• Abandonment happens when the loss of one both parents occurs physically or emotionally. If the parent was not present in the child's life or the parent withheld affection or nurturing, the child was abandoned. Abandonment in childhood can result in adulthood difficulties with expressing and managing emotions, trust issues or a need to be in control.

Any behavior exacted upon us as children that was less than nurturing is defined as trauma in this model. Childhood trauma causes immaturity in the Core Issues (Column II of the model).

We will examine the Core Issues in Part II of "Breaking Down the Model."

Joyce Willis is a Licensed Professional Counselor and is currently a therapist at The Meadows. She earned her Bachelor of Education degree from the University of Akron. After teaching for several years, Joyce earned a Master's degree in counseling from the University of Phoenix. She has been in the counseling profession since 1996 and in that time has worked extensively in the addictions field. Her specialties include treatment for addictions, bereavement, trauma, depression and anxiety. Joyce has a special interest in mindfulness and helping people connect their emotional, spiritual, mindful and physiological selves with compassion and respect

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As part of its video series on addiction and trauma, The Meadows is pleased to present an 11-part interview with John Bradshaw, world-famous educator, counselor, motivational speaker, author, and a leading figure in the fields of addiction and recovery.
In his third video of the series, Mr. Bradshaw discusses the main reason he is affiliated with The Meadows: its model of family systems in treating addiction and trauma.

"I like The Meadows' model for a number of reasons; one is because I'm a strong believer in family systems," he says.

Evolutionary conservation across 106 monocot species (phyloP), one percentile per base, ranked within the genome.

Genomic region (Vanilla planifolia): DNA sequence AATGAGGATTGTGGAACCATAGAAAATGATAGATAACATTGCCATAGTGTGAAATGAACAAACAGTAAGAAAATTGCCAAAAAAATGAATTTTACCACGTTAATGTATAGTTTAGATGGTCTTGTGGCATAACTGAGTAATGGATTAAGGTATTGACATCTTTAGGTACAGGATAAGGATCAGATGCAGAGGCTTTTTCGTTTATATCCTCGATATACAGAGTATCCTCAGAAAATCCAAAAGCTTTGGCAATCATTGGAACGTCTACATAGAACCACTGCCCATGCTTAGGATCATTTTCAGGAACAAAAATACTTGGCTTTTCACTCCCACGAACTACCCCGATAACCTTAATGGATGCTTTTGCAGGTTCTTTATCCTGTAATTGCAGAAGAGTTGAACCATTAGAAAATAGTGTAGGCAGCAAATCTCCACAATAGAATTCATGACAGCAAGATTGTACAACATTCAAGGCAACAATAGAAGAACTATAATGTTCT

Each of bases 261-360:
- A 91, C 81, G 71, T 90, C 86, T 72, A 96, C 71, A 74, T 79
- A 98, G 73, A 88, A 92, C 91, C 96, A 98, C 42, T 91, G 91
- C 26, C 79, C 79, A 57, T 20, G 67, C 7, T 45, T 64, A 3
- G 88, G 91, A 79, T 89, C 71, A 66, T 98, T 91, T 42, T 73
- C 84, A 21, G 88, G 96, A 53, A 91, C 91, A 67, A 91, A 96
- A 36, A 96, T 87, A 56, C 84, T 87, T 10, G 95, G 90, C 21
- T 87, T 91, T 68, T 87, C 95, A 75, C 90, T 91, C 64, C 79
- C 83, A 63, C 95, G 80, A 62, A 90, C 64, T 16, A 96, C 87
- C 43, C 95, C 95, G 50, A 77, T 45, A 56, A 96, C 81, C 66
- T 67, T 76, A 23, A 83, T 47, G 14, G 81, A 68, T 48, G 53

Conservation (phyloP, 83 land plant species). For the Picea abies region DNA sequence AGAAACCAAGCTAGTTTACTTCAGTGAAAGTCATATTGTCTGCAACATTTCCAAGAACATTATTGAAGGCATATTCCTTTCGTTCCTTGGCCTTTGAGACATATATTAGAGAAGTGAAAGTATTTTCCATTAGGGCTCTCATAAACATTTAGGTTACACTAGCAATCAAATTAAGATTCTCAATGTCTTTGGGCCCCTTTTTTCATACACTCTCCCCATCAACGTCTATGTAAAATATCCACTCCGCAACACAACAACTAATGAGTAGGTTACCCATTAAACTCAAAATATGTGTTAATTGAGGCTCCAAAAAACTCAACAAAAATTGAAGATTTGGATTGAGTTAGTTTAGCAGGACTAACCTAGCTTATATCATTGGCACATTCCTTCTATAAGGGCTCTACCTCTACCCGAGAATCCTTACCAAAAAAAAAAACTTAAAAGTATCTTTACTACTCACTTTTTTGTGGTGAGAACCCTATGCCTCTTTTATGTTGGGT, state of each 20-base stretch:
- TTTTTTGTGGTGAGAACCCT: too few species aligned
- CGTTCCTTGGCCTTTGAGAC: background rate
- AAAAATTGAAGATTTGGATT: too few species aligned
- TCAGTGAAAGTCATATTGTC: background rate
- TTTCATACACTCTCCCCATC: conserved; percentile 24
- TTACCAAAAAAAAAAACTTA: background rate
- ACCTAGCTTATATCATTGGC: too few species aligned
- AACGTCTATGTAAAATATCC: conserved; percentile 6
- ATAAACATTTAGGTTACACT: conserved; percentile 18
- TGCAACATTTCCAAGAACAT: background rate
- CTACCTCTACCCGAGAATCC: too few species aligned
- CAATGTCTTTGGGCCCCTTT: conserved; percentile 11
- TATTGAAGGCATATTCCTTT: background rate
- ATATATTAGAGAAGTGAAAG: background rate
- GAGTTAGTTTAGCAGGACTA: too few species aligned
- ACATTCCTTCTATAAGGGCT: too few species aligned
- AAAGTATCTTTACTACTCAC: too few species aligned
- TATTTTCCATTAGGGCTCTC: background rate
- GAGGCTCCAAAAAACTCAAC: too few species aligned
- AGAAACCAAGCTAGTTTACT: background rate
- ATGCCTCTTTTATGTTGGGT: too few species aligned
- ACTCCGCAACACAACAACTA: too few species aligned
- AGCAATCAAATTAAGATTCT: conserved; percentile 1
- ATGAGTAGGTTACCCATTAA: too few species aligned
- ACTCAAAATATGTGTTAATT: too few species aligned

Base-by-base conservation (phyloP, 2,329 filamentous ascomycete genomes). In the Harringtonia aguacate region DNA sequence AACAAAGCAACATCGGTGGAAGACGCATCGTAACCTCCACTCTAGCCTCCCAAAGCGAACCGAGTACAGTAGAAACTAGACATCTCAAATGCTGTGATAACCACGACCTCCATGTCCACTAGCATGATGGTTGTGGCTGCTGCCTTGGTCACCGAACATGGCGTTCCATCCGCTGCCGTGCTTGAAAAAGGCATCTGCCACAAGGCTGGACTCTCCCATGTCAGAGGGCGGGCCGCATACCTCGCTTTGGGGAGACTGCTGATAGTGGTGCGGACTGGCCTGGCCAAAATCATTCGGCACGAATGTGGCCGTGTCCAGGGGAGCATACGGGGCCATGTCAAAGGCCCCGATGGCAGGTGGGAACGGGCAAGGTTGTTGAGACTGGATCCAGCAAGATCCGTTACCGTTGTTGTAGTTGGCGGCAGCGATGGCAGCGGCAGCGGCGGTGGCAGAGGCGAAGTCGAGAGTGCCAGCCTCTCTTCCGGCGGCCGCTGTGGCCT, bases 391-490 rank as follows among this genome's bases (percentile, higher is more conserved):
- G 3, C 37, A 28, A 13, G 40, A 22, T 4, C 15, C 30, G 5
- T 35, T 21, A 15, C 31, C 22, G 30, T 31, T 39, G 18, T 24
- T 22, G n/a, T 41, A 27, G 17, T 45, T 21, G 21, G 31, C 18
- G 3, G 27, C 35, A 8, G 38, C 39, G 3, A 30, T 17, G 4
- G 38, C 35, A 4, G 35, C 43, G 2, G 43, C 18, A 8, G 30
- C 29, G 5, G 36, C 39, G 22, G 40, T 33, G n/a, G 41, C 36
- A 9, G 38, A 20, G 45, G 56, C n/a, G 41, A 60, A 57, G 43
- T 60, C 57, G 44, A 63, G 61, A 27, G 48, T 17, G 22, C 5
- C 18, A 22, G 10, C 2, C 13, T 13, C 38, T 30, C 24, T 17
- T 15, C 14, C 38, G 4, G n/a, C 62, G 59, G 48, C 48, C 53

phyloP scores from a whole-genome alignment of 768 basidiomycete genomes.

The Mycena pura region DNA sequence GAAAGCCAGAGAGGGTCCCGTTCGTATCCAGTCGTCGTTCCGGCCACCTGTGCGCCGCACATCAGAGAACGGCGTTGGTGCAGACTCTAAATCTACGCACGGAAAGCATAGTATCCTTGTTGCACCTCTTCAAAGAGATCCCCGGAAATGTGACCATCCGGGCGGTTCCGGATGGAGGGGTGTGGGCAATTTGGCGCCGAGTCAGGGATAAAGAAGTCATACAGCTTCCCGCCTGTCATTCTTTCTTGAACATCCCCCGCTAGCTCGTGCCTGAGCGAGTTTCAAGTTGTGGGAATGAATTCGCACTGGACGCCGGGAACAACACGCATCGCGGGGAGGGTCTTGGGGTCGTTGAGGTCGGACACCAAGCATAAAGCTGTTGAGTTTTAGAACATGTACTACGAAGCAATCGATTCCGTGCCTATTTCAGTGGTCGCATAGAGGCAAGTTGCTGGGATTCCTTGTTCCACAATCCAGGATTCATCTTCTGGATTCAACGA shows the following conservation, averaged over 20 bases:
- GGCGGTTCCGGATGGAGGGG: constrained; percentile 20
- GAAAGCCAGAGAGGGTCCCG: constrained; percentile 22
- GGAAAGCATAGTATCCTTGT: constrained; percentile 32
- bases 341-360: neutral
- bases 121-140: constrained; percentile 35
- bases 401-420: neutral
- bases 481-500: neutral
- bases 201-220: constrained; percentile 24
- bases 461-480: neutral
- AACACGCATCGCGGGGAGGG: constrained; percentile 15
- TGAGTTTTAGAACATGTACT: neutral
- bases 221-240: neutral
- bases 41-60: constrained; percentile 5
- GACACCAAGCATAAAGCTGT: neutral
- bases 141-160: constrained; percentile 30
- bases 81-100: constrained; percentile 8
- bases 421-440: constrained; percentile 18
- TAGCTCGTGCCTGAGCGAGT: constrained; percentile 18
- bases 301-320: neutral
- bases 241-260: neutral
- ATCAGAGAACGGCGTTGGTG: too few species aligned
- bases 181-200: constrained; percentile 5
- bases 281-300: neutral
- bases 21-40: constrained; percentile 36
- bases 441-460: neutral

Mr. Bradshaw explains that, for the first time in human history, we understand how substance abuse and physical abuse within a family can take a huge toll on every member.

"The father may stop drinking and get sober," he explains, "but the rest of the family has been affected seriously." Mr. Bradshaw adds that a professional can't treat a client without also dealing with the client's family, which often means involving them actively in therapy.

"That's one of the reasons I believe in The Meadows," he says. "It's difficult to get families involved in the process, but The Meadows does a great job of it."

Mr. Bradshaw is a senior fellow at The Meadows, giving insights to staff and patients, speaking at alumni retreats, lecturing to mental health professionals at workshops and seminars, and helping to shape its world-renowned treatment programs. He is the author of several New York Times best-selling books, including Homecoming: Reclaiming and Championing Your Inner Child, Creating Love, and Healing the Shame That Binds You.

In other videos in this series, Mr. Bradshaw discusses such topics as the importance of after-care facilities, the relationship between shame and depression, and the importance of inner-child deep feeling work. To view all the videos in this series, visit

For more about The Meadows' innovative treatment program for addictions and trauma, see or call The Meadows at 800-244-4949.